Hawaii microgrid tariff seen as model for other states

Regulators approve rules for systems that can run independently

Release Date: 6/28/2021

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HONOLULU, June 28, 2021 – Hawaii has become only the second state with a formal microgrid services tariff – and Microgrid Knowledge, a national publication, reports the framework can be a model for other states.

The Public Utilities Commission approved the microgrid services tariff last month, making Hawaii second only to California, which approved a microgrid tariff in January. A microgrid – like a traditional, centralized electric grid – can generate, distribute, and regulate the supply of electricity to customers, but locally and on a smaller scale.

Approval of the tariff will allow more microgrids to be used in emergencies by enabling customers to participate in or develop hybrid microgrids. Hybrid microgrids include utility and non-utility assets within a microgrid boundary, which until now would have been initiated and developed only by the utility.

Some customer-sited systems may already meet the technical requirements to be classified as a microgrid but customers with existing systems need not apply or change their operation. In the future, however, single customers or groups may opt to seek compensation for services microgrids can provide to their island’s entire electric system.

“The commission’s approval of the first stage of a microgrid services tariff underscores the importance of these technically advanced systems. They’ll provide more choices for customers and help Hawaii reach 100% renewable energy by 2045 with a grid that provides reliability and resilience for all,” said Ken Aramaki, Hawaiian Electric director of transmission and distribution and interconnection planning.

The PUC decision tees up issues to be tackled in a second phase of the rulemaking process, including how the tariff meshes with customer energy programs, power purchase agreement models and harmonizing compensation with other grid service mechanisms.

The U.S. Department of Energy defines a microgrid as, “A group of interconnected loads and distributed energy resources within clearly defined electrical boundaries that act as a single controllable entity with respect to the grid, and that can connect and disconnect from the grid to enable it to operate in both grid-connected and ‘island’ mode.”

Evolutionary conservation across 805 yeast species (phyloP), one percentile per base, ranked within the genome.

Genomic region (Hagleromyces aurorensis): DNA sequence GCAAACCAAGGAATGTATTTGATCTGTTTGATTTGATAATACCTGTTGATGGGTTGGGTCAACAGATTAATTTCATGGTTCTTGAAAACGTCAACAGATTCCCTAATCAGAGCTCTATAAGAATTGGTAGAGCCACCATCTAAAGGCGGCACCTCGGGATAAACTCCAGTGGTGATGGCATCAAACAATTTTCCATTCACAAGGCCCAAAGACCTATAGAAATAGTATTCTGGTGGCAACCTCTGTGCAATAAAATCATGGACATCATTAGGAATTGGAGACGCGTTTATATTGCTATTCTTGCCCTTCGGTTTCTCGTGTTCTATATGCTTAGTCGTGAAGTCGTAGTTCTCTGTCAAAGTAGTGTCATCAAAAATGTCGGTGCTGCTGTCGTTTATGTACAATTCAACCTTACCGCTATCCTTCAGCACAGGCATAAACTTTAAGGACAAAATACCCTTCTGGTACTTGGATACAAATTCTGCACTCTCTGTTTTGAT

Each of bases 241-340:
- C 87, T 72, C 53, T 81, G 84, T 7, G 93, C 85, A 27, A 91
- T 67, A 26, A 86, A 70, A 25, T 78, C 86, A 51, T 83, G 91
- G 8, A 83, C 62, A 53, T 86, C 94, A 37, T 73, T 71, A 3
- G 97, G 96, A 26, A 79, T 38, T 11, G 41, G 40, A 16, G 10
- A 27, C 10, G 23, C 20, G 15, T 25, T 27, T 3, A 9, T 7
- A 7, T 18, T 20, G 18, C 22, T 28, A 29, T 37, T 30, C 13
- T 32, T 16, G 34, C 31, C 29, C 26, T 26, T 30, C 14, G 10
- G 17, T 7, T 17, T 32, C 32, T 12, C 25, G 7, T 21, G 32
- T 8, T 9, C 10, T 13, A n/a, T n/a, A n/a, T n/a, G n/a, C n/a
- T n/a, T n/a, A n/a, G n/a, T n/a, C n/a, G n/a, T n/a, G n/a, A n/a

The new tariff defines two types of microgrids:

  • Customer microgrid where customers infrastructure is exclusively used to supply all their own electricity needs during emergencies
  • Hybrid in which a microgrid operator may combine utility-infrastructure and customer-infrastructure to supply electricity to microgrid members during an emergency

In 2018, the Hawaii Legislature passed Act 200 directing development of microgrids to increase resilience and reliability by providing services to the electric grid including energy storage, demand response and other ancillary services. What followed was a methodical working-group process including Hawaiian Electric and stakeholders to define the technical terms so microgrids can serve both individual customers and the public interest for all customers.

Hawaii already has working microgrids. For example, a recent Hawaiian Electric-U.S. Army test determined that during a major outage, Schofield Generating Station is able to power up a utility-owned microgrid consisting of Schofield Barracks, Wheeler Army Airfield and Field Station Kunia.

The test showed the three installations can be islanded or detached from the Oahu grid in an emergency and powered with 100% renewable energy from the Schofield-based power plant. This ability advances energy resilience and security for the Army, including for services that might be needed in a local or national security crisis.

In addition, Hawaiian Electric will help identify areas on Oahu suited for developing microgrids to build a more resilient electric grid. The mapping is one of 11 initiatives selected as part of the U.S. Department of Energy’s inaugural Energy Transitions Initiative Partnership Project. Hawaiian Electric will leverage the expertise of the Hawaii Natural Energy Institute, DOE and national energy labs to advance clean energy solutions and improve resilience.

Hawaiian Electric hopes to reduce initial barriers and complexities with a map that takes into account the technical and practical viability of microgrid development. Microgrids are best suited to areas prone to prolonged outages during weather events, with clusters of customers and potential availability of renewable energy resources.